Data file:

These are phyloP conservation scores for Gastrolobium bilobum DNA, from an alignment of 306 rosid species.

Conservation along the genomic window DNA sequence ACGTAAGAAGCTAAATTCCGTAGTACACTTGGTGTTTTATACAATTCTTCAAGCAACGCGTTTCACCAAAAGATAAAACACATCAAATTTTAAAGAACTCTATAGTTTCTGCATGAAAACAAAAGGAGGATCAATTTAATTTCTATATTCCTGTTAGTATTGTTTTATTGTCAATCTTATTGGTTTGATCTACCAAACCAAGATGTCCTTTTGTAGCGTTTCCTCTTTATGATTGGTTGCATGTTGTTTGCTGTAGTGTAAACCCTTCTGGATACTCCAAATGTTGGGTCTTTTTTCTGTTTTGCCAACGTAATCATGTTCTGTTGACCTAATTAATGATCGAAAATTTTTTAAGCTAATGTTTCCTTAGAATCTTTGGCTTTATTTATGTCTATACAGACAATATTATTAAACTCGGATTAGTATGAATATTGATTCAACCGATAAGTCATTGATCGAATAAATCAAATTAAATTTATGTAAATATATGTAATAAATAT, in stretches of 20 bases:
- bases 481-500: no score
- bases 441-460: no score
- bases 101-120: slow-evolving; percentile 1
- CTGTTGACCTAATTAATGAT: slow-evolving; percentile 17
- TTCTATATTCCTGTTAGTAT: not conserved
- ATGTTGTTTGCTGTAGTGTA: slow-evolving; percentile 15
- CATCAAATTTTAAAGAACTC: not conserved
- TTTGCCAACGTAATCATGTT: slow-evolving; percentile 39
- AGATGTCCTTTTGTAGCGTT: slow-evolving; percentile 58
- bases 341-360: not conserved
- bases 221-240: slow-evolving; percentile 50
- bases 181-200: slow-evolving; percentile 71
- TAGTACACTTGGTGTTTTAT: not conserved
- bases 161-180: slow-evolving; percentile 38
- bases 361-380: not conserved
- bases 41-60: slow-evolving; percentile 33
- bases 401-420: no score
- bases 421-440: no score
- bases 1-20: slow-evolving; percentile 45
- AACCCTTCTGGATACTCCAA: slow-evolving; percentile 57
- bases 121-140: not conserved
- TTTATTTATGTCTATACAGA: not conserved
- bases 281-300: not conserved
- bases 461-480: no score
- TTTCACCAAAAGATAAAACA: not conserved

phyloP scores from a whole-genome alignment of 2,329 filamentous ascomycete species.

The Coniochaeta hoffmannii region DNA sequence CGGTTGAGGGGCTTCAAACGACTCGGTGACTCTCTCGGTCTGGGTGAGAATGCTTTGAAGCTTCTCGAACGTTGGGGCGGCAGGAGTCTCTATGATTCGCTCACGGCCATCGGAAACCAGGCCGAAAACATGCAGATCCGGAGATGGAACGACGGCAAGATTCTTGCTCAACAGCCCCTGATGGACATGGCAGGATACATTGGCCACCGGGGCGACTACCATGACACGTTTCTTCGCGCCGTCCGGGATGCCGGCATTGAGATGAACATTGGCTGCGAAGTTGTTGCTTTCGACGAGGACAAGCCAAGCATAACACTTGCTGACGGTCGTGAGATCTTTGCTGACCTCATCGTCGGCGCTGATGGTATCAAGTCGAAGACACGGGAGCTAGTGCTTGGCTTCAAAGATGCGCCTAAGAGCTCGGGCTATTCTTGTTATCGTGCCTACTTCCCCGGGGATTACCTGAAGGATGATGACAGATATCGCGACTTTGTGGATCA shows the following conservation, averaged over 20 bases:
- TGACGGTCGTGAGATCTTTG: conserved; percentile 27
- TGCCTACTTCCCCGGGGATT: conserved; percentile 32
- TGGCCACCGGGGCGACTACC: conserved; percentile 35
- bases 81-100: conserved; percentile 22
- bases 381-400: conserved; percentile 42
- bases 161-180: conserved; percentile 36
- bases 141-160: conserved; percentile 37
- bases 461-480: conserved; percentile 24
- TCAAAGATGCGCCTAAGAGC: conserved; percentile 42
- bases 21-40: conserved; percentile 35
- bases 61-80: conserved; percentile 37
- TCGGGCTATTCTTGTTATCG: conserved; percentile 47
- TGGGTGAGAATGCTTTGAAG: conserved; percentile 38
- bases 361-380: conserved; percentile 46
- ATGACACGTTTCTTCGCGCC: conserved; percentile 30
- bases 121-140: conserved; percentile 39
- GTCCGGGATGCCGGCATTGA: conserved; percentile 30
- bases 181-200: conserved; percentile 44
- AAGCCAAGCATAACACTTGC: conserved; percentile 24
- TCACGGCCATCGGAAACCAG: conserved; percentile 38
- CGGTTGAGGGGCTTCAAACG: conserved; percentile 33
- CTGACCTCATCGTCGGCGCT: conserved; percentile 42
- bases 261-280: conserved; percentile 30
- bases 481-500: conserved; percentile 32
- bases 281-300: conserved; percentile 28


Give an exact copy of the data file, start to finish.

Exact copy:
These are phyloP conservation scores for Gastrolobium bilobum DNA, from an alignment of 306 rosid species.

Conservation along the genomic window DNA sequence ACGTAAGAAGCTAAATTCCGTAGTACACTTGGTGTTTTATACAATTCTTCAAGCAACGCGTTTCACCAAAAGATAAAACACATCAAATTTTAAAGAACTCTATAGTTTCTGCATGAAAACAAAAGGAGGATCAATTTAATTTCTATATTCCTGTTAGTATTGTTTTATTGTCAATCTTATTGGTTTGATCTACCAAACCAAGATGTCCTTTTGTAGCGTTTCCTCTTTATGATTGGTTGCATGTTGTTTGCTGTAGTGTAAACCCTTCTGGATACTCCAAATGTTGGGTCTTTTTTCTGTTTTGCCAACGTAATCATGTTCTGTTGACCTAATTAATGATCGAAAATTTTTTAAGCTAATGTTTCCTTAGAATCTTTGGCTTTATTTATGTCTATACAGACAATATTATTAAACTCGGATTAGTATGAATATTGATTCAACCGATAAGTCATTGATCGAATAAATCAAATTAAATTTATGTAAATATATGTAATAAATAT, in stretches of 20 bases:
- bases 481-500: no score
- bases 441-460: no score
- bases 101-120: slow-evolving; percentile 1
- CTGTTGACCTAATTAATGAT: slow-evolving; percentile 17
- TTCTATATTCCTGTTAGTAT: not conserved
- ATGTTGTTTGCTGTAGTGTA: slow-evolving; percentile 15
- CATCAAATTTTAAAGAACTC: not conserved
- TTTGCCAACGTAATCATGTT: slow-evolving; percentile 39
- AGATGTCCTTTTGTAGCGTT: slow-evolving; percentile 58
- bases 341-360: not conserved
- bases 221-240: slow-evolving; percentile 50
- bases 181-200: slow-evolving; percentile 71
- TAGTACACTTGGTGTTTTAT: not conserved
- bases 161-180: slow-evolving; percentile 38
- bases 361-380: not conserved
- bases 41-60: slow-evolving; percentile 33
- bases 401-420: no score
- bases 421-440: no score
- bases 1-20: slow-evolving; percentile 45
- AACCCTTCTGGATACTCCAA: slow-evolving; percentile 57
- bases 121-140: not conserved
- TTTATTTATGTCTATACAGA: not conserved
- bases 281-300: not conserved
- bases 461-480: no score
- TTTCACCAAAAGATAAAACA: not conserved

phyloP scores from a whole-genome alignment of 2,329 filamentous ascomycete species.

The Coniochaeta hoffmannii region DNA sequence CGGTTGAGGGGCTTCAAACGACTCGGTGACTCTCTCGGTCTGGGTGAGAATGCTTTGAAGCTTCTCGAACGTTGGGGCGGCAGGAGTCTCTATGATTCGCTCACGGCCATCGGAAACCAGGCCGAAAACATGCAGATCCGGAGATGGAACGACGGCAAGATTCTTGCTCAACAGCCCCTGATGGACATGGCAGGATACATTGGCCACCGGGGCGACTACCATGACACGTTTCTTCGCGCCGTCCGGGATGCCGGCATTGAGATGAACATTGGCTGCGAAGTTGTTGCTTTCGACGAGGACAAGCCAAGCATAACACTTGCTGACGGTCGTGAGATCTTTGCTGACCTCATCGTCGGCGCTGATGGTATCAAGTCGAAGACACGGGAGCTAGTGCTTGGCTTCAAAGATGCGCCTAAGAGCTCGGGCTATTCTTGTTATCGTGCCTACTTCCCCGGGGATTACCTGAAGGATGATGACAGATATCGCGACTTTGTGGATCA shows the following conservation, averaged over 20 bases:
- TGACGGTCGTGAGATCTTTG: conserved; percentile 27
- TGCCTACTTCCCCGGGGATT: conserved; percentile 32
- TGGCCACCGGGGCGACTACC: conserved; percentile 35
- bases 81-100: conserved; percentile 22
- bases 381-400: conserved; percentile 42
- bases 161-180: conserved; percentile 36
- bases 141-160: conserved; percentile 37
- bases 461-480: conserved; percentile 24
- TCAAAGATGCGCCTAAGAGC: conserved; percentile 42
- bases 21-40: conserved; percentile 35
- bases 61-80: conserved; percentile 37
- TCGGGCTATTCTTGTTATCG: conserved; percentile 47
- TGGGTGAGAATGCTTTGAAG: conserved; percentile 38
- bases 361-380: conserved; percentile 46
- ATGACACGTTTCTTCGCGCC: conserved; percentile 30
- bases 121-140: conserved; percentile 39
- GTCCGGGATGCCGGCATTGA: conserved; percentile 30
- bases 181-200: conserved; percentile 44
- AAGCCAAGCATAACACTTGC: conserved; percentile 24
- TCACGGCCATCGGAAACCAG: conserved; percentile 38
- CGGTTGAGGGGCTTCAAACG: conserved; percentile 33
- CTGACCTCATCGTCGGCGCT: conserved; percentile 42
- bases 261-280: conserved; percentile 30
- bases 481-500: conserved; percentile 32
- bases 281-300: conserved; percentile 28